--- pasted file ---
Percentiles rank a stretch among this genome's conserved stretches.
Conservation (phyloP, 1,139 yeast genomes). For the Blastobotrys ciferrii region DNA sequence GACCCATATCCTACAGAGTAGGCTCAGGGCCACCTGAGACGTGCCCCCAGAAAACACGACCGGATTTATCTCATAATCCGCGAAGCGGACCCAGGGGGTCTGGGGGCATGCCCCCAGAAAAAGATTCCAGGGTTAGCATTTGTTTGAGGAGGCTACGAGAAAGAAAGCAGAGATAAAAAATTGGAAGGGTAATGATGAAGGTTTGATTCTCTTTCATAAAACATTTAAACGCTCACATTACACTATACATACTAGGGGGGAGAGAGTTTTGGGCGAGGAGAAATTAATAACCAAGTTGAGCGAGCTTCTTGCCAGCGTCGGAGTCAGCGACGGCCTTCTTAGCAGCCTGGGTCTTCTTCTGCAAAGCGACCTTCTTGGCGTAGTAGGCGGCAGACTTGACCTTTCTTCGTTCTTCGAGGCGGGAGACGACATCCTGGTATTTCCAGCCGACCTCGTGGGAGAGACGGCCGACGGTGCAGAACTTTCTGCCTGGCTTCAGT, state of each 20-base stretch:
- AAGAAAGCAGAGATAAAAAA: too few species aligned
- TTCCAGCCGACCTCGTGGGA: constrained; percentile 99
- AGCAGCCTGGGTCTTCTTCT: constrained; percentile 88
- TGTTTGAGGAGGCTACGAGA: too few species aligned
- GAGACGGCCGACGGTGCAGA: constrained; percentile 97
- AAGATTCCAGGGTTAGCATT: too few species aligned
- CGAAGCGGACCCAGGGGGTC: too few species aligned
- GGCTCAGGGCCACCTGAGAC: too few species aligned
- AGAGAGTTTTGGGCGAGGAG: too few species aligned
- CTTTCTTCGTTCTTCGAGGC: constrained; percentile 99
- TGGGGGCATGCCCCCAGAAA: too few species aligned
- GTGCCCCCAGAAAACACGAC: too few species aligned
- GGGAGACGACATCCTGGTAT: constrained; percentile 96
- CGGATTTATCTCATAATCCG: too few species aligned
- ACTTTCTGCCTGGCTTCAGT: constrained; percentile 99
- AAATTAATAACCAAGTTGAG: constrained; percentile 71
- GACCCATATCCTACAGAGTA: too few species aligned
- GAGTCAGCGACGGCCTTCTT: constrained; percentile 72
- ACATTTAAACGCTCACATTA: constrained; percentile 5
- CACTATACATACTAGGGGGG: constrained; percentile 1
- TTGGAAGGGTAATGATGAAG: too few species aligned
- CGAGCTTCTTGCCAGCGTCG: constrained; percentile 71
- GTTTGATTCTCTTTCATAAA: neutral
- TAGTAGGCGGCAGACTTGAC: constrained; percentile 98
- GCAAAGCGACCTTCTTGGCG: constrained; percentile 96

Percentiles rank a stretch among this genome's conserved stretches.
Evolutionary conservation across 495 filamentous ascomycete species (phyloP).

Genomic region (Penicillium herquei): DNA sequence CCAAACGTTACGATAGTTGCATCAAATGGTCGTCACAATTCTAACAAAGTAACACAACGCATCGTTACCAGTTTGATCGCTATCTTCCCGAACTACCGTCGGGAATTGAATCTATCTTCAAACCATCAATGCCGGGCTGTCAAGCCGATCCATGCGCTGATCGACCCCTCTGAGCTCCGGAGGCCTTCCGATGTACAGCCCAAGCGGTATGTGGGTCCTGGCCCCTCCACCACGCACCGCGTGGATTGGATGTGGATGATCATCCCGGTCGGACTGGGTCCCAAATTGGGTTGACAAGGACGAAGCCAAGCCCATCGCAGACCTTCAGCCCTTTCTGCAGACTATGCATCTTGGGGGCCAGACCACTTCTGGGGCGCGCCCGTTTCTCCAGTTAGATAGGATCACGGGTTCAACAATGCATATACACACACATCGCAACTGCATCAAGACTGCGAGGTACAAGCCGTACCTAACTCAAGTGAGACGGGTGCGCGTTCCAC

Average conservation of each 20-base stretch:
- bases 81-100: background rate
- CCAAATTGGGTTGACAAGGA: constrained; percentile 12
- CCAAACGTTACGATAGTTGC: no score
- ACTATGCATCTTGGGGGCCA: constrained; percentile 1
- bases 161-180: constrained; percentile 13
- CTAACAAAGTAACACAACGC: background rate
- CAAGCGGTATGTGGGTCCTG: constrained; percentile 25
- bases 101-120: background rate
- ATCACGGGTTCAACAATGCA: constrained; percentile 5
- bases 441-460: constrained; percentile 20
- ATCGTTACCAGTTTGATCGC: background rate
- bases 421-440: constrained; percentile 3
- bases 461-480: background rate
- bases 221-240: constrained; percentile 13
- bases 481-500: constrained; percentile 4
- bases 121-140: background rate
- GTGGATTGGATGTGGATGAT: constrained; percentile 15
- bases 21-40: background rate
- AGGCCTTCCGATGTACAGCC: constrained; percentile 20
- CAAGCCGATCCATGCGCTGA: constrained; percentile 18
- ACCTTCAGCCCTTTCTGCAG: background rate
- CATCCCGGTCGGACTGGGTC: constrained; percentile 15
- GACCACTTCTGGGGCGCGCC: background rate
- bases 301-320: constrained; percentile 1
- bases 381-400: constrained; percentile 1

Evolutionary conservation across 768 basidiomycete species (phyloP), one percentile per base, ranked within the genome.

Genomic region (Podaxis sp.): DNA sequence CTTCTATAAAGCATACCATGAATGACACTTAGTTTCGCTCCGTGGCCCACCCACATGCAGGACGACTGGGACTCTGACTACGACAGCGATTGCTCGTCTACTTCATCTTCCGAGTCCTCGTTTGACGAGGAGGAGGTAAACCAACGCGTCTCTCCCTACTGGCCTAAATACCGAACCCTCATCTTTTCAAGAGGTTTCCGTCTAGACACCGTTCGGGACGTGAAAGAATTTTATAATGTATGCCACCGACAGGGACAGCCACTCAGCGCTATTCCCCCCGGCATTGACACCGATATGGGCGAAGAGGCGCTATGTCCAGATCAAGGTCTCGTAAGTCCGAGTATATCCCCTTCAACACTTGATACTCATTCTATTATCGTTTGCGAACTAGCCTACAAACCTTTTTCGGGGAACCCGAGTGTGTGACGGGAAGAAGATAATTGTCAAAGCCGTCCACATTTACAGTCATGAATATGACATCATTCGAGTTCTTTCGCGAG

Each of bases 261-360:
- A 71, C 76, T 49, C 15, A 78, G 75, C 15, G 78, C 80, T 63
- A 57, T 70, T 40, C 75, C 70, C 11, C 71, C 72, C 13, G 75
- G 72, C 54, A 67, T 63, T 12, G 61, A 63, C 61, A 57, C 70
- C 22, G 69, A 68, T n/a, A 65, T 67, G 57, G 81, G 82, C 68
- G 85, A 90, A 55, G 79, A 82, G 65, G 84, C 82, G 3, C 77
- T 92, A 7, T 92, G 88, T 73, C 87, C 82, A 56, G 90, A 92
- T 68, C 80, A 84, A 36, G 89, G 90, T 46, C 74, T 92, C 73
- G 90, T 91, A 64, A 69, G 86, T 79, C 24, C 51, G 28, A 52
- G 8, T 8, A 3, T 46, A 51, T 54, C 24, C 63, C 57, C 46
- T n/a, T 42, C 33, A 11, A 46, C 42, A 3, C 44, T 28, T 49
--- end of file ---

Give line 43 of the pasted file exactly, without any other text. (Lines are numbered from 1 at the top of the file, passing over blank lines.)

- bases 421-440: constrained; percentile 3